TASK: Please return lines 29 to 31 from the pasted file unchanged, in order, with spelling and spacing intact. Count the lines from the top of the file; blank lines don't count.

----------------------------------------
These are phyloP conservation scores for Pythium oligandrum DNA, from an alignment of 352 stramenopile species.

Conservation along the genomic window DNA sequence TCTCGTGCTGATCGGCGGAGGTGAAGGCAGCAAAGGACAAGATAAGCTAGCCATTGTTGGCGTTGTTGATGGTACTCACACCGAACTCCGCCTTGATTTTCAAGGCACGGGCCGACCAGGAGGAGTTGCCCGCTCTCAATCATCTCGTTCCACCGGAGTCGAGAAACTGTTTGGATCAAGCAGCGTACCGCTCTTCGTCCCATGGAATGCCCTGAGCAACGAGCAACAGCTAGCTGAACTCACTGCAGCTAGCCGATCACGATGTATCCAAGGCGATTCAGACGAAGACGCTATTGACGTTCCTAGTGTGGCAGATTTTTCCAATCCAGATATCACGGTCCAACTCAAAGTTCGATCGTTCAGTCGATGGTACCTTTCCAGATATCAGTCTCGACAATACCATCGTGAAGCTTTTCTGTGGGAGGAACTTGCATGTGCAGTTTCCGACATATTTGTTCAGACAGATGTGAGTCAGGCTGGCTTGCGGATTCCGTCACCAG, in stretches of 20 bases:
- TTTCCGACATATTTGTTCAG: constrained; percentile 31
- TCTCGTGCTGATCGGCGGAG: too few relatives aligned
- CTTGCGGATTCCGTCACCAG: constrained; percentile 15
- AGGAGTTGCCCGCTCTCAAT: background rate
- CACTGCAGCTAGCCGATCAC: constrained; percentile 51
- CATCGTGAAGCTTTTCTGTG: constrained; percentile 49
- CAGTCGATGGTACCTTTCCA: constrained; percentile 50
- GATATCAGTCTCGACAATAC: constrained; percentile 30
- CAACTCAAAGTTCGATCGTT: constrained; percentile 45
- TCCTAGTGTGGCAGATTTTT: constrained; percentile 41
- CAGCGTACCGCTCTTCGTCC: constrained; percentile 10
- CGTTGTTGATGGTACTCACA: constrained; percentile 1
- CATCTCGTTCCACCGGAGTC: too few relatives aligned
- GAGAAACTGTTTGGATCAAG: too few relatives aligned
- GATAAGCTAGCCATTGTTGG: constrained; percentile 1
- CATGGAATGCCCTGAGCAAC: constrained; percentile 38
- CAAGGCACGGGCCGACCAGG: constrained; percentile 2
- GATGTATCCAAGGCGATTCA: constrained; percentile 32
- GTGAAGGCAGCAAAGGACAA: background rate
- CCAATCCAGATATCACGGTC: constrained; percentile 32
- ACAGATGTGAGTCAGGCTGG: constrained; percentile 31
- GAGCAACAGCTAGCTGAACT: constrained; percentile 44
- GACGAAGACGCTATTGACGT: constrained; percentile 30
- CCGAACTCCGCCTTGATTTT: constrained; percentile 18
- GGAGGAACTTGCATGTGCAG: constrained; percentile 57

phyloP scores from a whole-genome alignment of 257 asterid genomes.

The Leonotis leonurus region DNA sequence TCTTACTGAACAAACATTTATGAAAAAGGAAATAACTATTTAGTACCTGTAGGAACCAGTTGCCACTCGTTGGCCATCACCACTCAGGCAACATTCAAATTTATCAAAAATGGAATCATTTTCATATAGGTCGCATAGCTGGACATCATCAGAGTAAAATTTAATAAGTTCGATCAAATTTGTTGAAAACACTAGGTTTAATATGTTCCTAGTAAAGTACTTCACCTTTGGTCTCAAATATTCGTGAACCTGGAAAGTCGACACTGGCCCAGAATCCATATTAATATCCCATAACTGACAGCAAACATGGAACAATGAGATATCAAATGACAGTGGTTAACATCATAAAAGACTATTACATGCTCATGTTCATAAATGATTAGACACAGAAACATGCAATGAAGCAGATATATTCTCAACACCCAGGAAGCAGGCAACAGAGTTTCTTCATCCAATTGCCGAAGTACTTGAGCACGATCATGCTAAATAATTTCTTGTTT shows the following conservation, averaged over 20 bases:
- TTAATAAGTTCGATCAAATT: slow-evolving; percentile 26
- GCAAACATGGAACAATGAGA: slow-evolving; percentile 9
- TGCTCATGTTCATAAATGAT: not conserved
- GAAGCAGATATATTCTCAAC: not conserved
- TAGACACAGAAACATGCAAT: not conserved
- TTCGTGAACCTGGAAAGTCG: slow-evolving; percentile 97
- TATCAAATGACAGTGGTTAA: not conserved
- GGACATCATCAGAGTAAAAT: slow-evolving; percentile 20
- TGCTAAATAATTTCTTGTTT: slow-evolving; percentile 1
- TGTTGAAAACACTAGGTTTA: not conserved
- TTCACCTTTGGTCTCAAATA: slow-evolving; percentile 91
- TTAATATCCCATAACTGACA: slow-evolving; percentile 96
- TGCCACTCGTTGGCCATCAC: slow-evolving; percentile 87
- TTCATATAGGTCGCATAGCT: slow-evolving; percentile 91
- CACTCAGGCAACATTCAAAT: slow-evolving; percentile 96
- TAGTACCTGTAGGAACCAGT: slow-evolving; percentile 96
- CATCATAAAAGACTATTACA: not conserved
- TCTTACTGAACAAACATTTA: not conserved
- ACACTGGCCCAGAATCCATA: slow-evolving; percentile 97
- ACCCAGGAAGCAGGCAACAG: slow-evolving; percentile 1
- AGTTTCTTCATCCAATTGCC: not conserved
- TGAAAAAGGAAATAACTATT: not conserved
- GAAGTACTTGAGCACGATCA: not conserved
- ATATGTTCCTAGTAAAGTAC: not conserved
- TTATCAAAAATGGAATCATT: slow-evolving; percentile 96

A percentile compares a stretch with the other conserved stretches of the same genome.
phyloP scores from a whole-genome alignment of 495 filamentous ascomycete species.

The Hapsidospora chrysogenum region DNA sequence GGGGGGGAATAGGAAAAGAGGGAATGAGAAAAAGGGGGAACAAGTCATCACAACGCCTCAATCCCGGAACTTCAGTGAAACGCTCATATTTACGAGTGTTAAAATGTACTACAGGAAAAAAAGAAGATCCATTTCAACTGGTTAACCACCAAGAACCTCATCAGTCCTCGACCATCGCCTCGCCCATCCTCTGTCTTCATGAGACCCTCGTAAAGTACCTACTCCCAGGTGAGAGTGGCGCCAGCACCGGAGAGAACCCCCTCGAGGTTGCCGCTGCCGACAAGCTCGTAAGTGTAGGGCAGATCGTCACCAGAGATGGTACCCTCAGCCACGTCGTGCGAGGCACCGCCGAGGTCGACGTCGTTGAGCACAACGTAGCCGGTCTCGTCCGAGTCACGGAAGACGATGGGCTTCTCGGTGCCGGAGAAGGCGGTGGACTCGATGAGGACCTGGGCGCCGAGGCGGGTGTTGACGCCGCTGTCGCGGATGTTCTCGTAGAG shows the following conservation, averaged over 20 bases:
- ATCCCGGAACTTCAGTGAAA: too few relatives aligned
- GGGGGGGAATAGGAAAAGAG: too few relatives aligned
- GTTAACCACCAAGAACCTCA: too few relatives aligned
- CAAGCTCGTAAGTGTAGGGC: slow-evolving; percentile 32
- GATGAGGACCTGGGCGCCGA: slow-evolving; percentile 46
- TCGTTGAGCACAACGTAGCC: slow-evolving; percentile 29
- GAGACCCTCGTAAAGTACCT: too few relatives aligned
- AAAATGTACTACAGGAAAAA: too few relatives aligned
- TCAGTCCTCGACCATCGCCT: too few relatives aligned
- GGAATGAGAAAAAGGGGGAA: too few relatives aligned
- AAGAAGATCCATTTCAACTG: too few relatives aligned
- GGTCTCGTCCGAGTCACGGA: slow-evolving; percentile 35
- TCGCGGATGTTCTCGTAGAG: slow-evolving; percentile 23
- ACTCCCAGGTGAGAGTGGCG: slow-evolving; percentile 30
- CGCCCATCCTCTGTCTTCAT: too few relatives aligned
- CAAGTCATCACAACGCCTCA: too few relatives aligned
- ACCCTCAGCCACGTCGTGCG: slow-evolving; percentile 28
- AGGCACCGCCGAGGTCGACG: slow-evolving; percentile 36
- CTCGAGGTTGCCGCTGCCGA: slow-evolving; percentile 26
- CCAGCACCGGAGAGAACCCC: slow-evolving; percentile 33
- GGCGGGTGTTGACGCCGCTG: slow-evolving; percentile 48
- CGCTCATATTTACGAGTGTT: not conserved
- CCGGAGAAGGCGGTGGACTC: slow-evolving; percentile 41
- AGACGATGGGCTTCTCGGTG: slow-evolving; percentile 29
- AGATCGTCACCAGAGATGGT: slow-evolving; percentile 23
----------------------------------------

The Leonotis leonurus region DNA sequence TCTTACTGAACAAACATTTATGAAAAAGGAAATAACTATTTAGTACCTGTAGGAACCAGTTGCCACTCGTTGGCCATCACCACTCAGGCAACATTCAAATTTATCAAAAATGGAATCATTTTCATATAGGTCGCATAGCTGGACATCATCAGAGTAAAATTTAATAAGTTCGATCAAATTTGTTGAAAACACTAGGTTTAATATGTTCCTAGTAAAGTACTTCACCTTTGGTCTCAAATATTCGTGAACCTGGAAAGTCGACACTGGCCCAGAATCCATATTAATATCCCATAACTGACAGCAAACATGGAACAATGAGATATCAAATGACAGTGGTTAACATCATAAAAGACTATTACATGCTCATGTTCATAAATGATTAGACACAGAAACATGCAATGAAGCAGATATATTCTCAACACCCAGGAAGCAGGCAACAGAGTTTCTTCATCCAATTGCCGAAGTACTTGAGCACGATCATGCTAAATAATTTCTTGTTT shows the following conservation, averaged over 20 bases:
- TTAATAAGTTCGATCAAATT: slow-evolving; percentile 26
- GCAAACATGGAACAATGAGA: slow-evolving; percentile 9